killed in a mysterious hit-and-run accident. Some assumed it
was a government-orchestrated killing. The murderer was
I mourned Felicula, and grieved over losing a person
who gave me a sense of belonging without consideration of
my tribe or religion or ethnicity. But if I had lost a chunk of
my innocence with her death, I also had learned the folly
and danger of unbridled optimism not grounded in the
realities of the communities we wish to serve. I grew in
understanding. And thanks to the elemental work
contributed by Felicula and others, our microfinance bank
expanded, reaching borrowers not only in Kigali but across
Then, in 1994, the Rwandan genocide ripped the
country apart, resulting in the slaughter of more than a half
million people, mostly from the minority Tutsi tribe.
Shockingly, one of the cofounders of our beloved institution
of social justice emerged as a leader of that horrendous
bloodbath. After that, I couldn’t help but question all those
platitudes I’d heard about women being more nurturing and
caring than men. Some women, I’d think. Not all women.
Yet, soon enough, like shoots of fragile flowers creeping
upward through granite cracks, a small group of women
leaders came together from across the country to put
Duterimbere back together again. The quiet, resolute
actions of these women who had lost everything but hope
rekindled their resilience and helped repair the nation’s
Thirty years later, not only is Duterimbere surviving, but
it is thriving, and continuing to play its part in Rwanda’s
remarkable recovery. And though the history of the
country’s first three women parliamentarians ended
tragically, Rwanda now has the highest percentage of
women parliamentarians of any country on earth.
Back in Kigali on that night in 2016, I reconnected with
the memory of Felicula, who had started work she could not
complete in her lifetime. She was taken too early, but her
work continued anyway—because she cared, fought fiercely
for her convictions, and brought others along with her. I was
reminded that every one of us stands on the shoulders of
those who have gone before, that every one of us has a
chance to build on the collective knowledge of remarkable
human beings, their achievements, the principles they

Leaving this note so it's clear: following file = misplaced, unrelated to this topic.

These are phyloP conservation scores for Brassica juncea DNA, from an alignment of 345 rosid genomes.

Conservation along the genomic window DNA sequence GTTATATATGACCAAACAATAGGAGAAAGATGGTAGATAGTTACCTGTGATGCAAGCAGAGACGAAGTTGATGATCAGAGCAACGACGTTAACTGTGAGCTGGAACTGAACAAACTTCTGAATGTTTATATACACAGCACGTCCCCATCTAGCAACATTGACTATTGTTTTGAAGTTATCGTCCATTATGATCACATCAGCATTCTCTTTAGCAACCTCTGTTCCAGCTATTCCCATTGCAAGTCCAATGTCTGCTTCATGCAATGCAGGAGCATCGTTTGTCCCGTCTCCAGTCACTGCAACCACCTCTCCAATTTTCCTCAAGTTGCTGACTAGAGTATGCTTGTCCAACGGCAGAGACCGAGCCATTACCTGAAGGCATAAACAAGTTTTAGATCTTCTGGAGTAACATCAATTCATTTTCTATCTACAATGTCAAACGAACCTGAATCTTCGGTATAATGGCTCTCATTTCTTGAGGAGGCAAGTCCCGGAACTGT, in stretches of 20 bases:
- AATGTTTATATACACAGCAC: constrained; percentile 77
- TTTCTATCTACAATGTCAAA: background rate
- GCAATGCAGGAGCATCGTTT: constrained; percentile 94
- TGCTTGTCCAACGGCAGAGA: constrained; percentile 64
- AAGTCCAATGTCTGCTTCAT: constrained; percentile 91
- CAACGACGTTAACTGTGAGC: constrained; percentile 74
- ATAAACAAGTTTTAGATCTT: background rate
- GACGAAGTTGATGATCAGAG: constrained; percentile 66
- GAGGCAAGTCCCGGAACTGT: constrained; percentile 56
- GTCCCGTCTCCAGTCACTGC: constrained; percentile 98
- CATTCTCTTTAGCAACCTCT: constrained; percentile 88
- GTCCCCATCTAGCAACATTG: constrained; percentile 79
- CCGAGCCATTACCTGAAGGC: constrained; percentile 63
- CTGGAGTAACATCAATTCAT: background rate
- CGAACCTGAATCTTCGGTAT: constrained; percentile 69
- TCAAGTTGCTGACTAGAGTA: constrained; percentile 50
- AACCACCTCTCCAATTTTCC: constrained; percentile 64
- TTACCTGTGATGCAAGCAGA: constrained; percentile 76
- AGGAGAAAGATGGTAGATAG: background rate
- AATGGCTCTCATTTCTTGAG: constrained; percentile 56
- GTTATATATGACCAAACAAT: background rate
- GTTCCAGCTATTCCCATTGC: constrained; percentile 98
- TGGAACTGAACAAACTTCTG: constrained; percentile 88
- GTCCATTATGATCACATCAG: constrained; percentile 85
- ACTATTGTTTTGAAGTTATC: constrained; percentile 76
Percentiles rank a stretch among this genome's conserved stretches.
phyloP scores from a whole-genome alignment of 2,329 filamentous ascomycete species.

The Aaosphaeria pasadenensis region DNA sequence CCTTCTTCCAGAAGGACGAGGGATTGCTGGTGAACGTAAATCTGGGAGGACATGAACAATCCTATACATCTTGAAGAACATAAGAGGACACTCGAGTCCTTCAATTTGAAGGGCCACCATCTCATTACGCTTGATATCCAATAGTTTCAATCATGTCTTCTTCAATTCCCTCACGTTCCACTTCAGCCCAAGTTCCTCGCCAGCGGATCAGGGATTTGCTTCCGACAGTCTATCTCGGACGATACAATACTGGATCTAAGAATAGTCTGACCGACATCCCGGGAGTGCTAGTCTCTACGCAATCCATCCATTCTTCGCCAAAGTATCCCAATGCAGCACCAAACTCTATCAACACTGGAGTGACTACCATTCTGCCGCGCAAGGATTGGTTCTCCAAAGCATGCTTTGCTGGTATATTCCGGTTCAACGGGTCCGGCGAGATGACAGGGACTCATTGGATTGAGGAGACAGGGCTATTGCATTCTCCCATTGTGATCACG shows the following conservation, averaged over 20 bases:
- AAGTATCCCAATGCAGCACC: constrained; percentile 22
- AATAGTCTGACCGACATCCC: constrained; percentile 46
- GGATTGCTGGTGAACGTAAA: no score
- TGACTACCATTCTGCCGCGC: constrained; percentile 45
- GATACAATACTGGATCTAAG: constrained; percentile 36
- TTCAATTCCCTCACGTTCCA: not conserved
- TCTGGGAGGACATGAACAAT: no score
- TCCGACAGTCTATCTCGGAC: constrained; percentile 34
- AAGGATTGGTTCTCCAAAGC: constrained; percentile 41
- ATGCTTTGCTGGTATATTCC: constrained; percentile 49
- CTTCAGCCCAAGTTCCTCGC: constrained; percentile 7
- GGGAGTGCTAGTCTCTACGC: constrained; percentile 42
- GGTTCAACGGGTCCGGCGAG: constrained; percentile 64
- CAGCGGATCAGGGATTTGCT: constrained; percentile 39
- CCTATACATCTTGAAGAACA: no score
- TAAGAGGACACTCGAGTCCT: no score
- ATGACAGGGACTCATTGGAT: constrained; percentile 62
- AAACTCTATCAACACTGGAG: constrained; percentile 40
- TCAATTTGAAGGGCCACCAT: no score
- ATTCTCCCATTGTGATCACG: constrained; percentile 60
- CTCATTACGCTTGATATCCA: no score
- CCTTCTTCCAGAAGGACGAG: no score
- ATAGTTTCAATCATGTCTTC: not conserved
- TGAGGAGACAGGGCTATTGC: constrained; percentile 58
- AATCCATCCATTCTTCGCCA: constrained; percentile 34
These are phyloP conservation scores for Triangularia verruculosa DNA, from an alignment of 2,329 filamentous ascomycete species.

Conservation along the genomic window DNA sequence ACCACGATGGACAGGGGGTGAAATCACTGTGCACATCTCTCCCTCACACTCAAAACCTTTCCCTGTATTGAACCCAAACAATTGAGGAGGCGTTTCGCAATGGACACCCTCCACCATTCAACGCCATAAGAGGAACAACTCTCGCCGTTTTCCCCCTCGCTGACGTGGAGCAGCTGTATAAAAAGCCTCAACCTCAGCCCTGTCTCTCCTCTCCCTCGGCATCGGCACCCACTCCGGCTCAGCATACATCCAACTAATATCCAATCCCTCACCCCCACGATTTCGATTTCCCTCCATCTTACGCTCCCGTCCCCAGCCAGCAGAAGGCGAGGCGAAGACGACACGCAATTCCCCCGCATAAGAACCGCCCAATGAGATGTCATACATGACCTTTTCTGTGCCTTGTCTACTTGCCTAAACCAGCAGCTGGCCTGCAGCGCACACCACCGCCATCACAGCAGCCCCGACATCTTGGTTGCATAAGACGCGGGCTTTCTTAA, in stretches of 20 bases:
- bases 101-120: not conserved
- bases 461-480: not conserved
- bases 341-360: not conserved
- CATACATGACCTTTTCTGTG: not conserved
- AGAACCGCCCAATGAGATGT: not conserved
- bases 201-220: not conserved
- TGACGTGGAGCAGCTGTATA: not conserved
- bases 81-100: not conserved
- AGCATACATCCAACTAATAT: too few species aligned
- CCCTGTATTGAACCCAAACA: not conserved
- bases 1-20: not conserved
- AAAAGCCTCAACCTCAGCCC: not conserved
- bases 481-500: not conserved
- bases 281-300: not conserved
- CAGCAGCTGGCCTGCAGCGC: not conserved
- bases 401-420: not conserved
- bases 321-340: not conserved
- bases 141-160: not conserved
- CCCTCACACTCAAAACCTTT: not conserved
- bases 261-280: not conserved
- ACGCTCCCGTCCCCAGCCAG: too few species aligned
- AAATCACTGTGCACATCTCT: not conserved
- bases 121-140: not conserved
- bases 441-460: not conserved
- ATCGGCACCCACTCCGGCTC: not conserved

cherished. And I was there to reassure myself that we have
infinitely more knowledge, connection, tools, skills, and
resources to tackle the world’s injustices today than we did
back in Felicula’s time.
Or at any other time in history.
The poet T. S. Eliot wrote, “We shall not cease from
exploration, and the end of all our exploring will be to arrive
where we started and know the place for the first time.”
That night in Kigali, I renewed my commitment to working
toward dreams so big that they may not be completed in my
And I resolved to write a love letter of sorts to anyone
daring to take action in our deeply flawed world.
We are made from what came before. We make
ourselves out of the promises that lie ahead. And we are
always in the process of becoming.
When I lived in Rwanda as a younger woman, cell
phones, the internet, and social media had yet to be
invented. I listened to the news twice daily via the BBC on a
shortwave radio. It was a world of separation: separate
nations, religions, ethnicities, tribes, and genders. Though
that world was terribly unequal and unfair—nearly 40
percent of humanity subsisted on less than a dollar a day—
most of us were blissfully unaware of what was happening in
other parts of our own countries, let alone what was
happening on other sides of the world.
The revolutions in technology and globalization in the
past three decades have changed everything. The rate of
extreme poverty has fallen to 10 percent and cell phones
have connected nearly every individual on the planet. We
can see into each other’s living rooms and gain a view into
one another’s lifestyles. Rights for human beings—and
nonhumans—are expanding. On so many dimensions, the
world has gotten better.
Yet, the same forces that have shaped this world—
technology and shareholder capitalism—hold within them
the potential to destroy us. We are dangerously unequal and
divided. We collectively face the ultimatum of our climate
emergency. And many of the institutions devoted ostensibly
to improving the lives of the many, not the few, are broken,
yet we have not envisioned their replacements.
We need a new narrative. We are too entangled to abide
worldviews based on separation, nor can we look to simple
technological or market solutions. Those stories have run
their course. We will be so much richer, productive, and
peaceful if we learn not only to coexist but to flourish,
celebrating our differences while holding to the
understanding that we are part of each other, bound
together by our shared humanity. That narrative will come
not from above but from all of us.
What we need is a moral revolution, one that helps us
reimagine and reform technology, business, and politics,
thereby touching all aspects of our lives. By “moral,” I don’t
mean strictly adhering to established rules of authority or
convention regardless of consequence. I mean a set of